Seeking a Premier Economy: The Economic Effects of British Economic Reforms, 1980-2000

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David Card, Richard Blundell, Richard B. Freeman
University of Chicago Press, Dec 1, 2007 - Business & Economics - 520 pages
In the 1980s and 1990s successive United Kingdom governments enacted a series of reforms to establish a more market-oriented economy, closer to the American model and further away from its Western European competitors. Today, the United Kingdom is one of the least regulated economies in the world, marked by transformed welfare and industrial relations systems and broad privatization. Virtually every industry and government program has been affected by the reforms, from hospitals and schools to labor unions and jobless benefit programs.

Seeking a Premier Economy focuses on the labor and product market reforms that directly impacted productivity, employment, and inequality. The questions asked are provocative: How did the United Kingdom manage to stave off falling earnings for lower paid workers? What role did the reforms play in rising income inequality and trends in poverty? At the same time, what reforms also contributed to reduced unemployment and the accelerated growth of real wages? The comparative microeconomic approach of this book yields the most credible evaluation possible, focusing on closely associated outcomes of particular reforms for individuals, firms, and sectors.
 

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Contents

1 What Have Two Decades of British Economic Reform Delivered?
9
The Role of Privatization
63
UK Evidence
109
4 Characteristics of ForeignOwned Firms in British Manufacturing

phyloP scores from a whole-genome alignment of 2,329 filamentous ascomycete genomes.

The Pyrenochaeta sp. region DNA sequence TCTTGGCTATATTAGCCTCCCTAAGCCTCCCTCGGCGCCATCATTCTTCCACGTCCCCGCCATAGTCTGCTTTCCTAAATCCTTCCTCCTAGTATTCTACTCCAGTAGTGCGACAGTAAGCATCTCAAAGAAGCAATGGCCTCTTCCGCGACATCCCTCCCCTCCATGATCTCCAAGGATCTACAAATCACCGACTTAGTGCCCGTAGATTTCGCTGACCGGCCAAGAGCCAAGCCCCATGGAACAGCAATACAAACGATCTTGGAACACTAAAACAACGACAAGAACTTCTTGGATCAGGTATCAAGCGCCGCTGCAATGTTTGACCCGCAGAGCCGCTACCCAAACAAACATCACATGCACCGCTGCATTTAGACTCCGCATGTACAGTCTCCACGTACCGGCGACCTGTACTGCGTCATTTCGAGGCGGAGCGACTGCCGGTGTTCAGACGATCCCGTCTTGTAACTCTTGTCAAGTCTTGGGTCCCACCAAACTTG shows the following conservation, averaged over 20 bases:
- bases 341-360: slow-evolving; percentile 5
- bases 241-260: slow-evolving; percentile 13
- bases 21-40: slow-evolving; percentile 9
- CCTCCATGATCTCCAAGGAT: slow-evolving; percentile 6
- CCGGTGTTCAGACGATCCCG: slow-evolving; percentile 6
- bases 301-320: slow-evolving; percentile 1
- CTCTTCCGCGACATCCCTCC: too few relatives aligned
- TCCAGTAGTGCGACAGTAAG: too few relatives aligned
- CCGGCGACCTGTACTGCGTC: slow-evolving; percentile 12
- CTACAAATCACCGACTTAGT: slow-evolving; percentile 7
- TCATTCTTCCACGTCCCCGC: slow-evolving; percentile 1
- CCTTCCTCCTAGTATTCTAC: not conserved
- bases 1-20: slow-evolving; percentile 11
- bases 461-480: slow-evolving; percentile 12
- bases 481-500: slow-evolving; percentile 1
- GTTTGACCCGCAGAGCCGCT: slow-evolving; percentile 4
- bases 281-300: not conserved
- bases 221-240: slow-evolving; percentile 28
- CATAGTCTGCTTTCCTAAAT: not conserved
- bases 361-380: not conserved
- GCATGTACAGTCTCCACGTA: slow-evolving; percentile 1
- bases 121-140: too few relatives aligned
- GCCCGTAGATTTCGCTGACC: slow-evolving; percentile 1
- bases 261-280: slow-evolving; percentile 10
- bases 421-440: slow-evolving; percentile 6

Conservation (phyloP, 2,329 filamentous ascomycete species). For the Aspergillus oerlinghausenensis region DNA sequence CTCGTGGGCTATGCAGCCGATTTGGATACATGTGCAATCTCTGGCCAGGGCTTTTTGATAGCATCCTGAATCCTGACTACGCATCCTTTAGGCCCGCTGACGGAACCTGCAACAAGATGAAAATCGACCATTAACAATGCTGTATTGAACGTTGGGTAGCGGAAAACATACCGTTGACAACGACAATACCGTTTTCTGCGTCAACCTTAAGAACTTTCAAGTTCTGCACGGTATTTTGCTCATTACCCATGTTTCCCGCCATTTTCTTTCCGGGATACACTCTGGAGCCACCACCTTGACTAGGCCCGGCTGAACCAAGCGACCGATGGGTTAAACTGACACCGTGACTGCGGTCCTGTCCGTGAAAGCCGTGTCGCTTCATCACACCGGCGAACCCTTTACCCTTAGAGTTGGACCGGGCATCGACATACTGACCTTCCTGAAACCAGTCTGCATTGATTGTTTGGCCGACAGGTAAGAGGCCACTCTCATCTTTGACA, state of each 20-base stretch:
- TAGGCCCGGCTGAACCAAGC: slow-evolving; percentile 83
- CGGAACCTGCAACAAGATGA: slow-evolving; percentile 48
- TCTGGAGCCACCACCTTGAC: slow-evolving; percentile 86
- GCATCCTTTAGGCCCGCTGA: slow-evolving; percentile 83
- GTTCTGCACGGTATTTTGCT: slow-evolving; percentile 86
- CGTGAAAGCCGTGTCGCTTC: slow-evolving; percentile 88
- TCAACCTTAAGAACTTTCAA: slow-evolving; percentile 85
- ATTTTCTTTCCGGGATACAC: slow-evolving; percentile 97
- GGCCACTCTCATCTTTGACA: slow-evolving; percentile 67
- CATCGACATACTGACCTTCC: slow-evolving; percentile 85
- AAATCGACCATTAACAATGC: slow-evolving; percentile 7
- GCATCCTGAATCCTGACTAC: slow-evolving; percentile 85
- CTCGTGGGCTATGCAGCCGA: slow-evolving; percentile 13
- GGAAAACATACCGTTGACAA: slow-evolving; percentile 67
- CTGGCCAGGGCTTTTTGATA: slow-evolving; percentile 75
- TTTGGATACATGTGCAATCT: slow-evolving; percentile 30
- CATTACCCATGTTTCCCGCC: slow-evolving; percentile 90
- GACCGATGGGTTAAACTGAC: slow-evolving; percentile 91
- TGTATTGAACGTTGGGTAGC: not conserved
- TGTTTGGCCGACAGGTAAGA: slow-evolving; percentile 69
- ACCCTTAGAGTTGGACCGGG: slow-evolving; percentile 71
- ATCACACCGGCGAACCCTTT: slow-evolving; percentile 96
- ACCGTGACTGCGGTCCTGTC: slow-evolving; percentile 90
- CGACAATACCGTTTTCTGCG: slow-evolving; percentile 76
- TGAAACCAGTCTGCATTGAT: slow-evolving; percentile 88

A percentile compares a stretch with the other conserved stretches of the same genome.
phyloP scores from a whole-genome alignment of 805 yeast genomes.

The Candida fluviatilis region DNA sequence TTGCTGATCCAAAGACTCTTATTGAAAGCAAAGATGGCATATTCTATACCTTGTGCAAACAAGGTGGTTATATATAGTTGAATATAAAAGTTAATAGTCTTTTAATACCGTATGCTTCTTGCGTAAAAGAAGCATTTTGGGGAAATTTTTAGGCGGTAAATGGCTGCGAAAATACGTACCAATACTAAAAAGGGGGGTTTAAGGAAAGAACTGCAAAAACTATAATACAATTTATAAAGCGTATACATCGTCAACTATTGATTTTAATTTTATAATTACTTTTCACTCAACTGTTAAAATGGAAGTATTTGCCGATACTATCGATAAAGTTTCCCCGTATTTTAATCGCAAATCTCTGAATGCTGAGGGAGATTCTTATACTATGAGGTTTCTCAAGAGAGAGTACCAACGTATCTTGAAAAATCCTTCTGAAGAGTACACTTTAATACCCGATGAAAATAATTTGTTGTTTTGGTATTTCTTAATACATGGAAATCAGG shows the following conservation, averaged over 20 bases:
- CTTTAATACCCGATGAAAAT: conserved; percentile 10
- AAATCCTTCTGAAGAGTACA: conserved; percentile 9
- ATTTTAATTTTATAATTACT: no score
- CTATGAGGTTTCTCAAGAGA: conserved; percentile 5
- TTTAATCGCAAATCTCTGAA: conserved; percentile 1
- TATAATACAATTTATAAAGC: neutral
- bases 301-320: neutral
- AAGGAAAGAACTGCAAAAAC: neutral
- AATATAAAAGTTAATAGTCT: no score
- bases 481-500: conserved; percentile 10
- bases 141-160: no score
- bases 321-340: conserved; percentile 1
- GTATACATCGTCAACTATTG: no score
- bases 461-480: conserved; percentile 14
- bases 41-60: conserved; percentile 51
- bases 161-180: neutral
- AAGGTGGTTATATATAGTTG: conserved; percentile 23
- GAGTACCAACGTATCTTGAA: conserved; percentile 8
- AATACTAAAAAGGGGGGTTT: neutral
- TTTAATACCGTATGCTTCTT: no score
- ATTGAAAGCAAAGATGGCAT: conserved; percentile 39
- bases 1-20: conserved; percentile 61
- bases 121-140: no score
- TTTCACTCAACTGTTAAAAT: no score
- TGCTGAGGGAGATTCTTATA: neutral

147
5 The Surprising Retreat of Union Britain
181
6 Pension Reform and Economic Performance in Britain in the 1980s and 1990s
233
7 Labor Market Reforms and Changes in Wage Inequality in the United Kingdom and the United States
275
8 Whither Poverty in Great Britain and the United States? The Determinants of Changing Poverty and Whether Work Will Work
313
9 Mobility and Joblessness
371
10 Has InWork Benefit Reform Helped the Labor Market?
411
11 Active Labor Market Policies and the British New Deal for the Young Unemployed in Context
461
Contributors
497
Author Index
499
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About the author (2007)

David Card is the Class of 1950 Professor of Economics at the University of California, Berkeley, and a research associate of the NBER. Richard Blundell is the research director of the Institute for Fiscal Studies and the Leverhulme Research Professor at the University College, London. Richard B. Freeman is the Herbert Ascherman Professor of Economics at Harvard University, program director of labor studies at NBER, and senior research fellow at the Centre for Economic Performance of the London School of Economics.

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